As the uncertainty surrounding COVID-19 impacts every aspect of daily life, it is important to remain vigilant against threats to the security of sensitive information.
Cybercriminal activity increases when pandemics strike, as actors take advantage and prey upon fear and uncertainty. Phishing attacks via email, text message and phone calls are the most common, as cybercriminals impersonate financial institutions, healthcare providers and emergency aid organizations in the hopes of obtaining sensitive information. The fraudulent correspondence may offer access to a vaccine or an attempt to collect money for victims of the virus.
The current threat from phishing scams is so significant that the U.S. Secret Service recently issued an alert that opportunist criminals are attempting to exploit human fear. Similarly, the World Health Organization (WHO) has posted a page on their website, noting that there are fraudulent parties that may claim to disguise themselves as WHO to steal money or sensitive information.
Being informed and maintaining vigilance can help individuals and businesses avoid this type of cybersecurity threat during the COVID-19 pandemic. The DHG IT Advisory team recommends the following steps to stay protected:
- Keep an attentive eye for any phishing attacks through texts, emails and phone calls that offer fast services such as medical assistance or charity collections.
- Make sure all anti-malware software is updated on your electronic devices.
- Refrain from clicking on links within emails requesting monetary donations. Instead, directly visit the website of the organization to contribute your gift.
- Only make monetary donations to organizations that you have researched well, or that have established reputations, such as the American Red Cross.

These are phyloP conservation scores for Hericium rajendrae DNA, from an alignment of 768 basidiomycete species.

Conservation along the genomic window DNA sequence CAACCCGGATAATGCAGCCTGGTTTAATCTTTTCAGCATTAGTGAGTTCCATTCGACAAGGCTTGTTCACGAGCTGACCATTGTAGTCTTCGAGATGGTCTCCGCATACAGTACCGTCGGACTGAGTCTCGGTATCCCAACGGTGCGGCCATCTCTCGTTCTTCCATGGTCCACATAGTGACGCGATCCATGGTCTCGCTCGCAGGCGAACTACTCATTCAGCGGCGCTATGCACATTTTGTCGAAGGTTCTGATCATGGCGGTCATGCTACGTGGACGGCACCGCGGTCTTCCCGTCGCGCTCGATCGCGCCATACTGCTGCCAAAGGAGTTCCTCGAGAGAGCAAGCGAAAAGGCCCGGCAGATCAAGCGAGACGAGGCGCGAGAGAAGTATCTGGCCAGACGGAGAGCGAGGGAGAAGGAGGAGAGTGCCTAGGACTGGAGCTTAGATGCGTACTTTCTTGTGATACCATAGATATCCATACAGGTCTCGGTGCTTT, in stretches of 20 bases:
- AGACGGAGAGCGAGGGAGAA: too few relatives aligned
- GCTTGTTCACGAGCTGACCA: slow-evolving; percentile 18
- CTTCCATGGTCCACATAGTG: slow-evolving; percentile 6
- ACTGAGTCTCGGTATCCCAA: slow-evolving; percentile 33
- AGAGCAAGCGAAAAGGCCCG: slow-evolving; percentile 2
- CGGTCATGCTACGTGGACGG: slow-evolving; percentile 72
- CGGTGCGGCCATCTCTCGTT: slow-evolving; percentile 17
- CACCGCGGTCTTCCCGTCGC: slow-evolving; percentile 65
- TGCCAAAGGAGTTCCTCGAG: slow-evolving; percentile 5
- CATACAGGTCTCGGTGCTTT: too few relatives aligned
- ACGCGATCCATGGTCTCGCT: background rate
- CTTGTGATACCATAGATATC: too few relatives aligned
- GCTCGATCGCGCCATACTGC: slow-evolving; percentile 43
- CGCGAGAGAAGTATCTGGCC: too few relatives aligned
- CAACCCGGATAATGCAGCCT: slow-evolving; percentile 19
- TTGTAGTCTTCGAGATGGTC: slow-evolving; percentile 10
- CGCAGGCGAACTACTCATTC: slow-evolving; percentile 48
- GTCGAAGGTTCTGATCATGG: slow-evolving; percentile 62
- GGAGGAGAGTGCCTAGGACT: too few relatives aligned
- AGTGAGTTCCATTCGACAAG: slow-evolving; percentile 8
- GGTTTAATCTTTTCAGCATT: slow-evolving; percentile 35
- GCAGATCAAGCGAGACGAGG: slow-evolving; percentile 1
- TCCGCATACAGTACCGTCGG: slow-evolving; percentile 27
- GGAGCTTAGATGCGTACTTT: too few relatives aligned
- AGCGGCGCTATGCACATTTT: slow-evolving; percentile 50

- Do not give financial or account information via phone call from an unfamiliar person. Your bank should never call and request sensitive information.
- Businesses should have an incident response plan in place in the event that a cybersecurity breach does occur.
- Businesses should create a recovery plan and a business continuity plan to operate with the proper security in the event normal business operations are interrupted.
For more answers on how to protect from various cybersecurity threats, please contact a member of the DHG IT Advisory team. Visit https://www.dhg.com.
There is a wealth of information on DHG’s COVID-19’s Resource page https://www.dhg.com/covid-19
About the Author – Tom Tollerton has more than 15 years of experience in the cybersecurity industry and manages the firm’s cybersecurity and data privacy compliance services. Tom focuses in cyber risk management, data privacy compliance, SOC reporting and PCI compliance assessments. His experience includes performance of cybersecurity risk assessments and data privacy assessment and consulting projects, and various compliance audits. His clients include organizations of all sizes in the fintech, dealership, communications, insurance and software industries, including Fortune 500 corporations.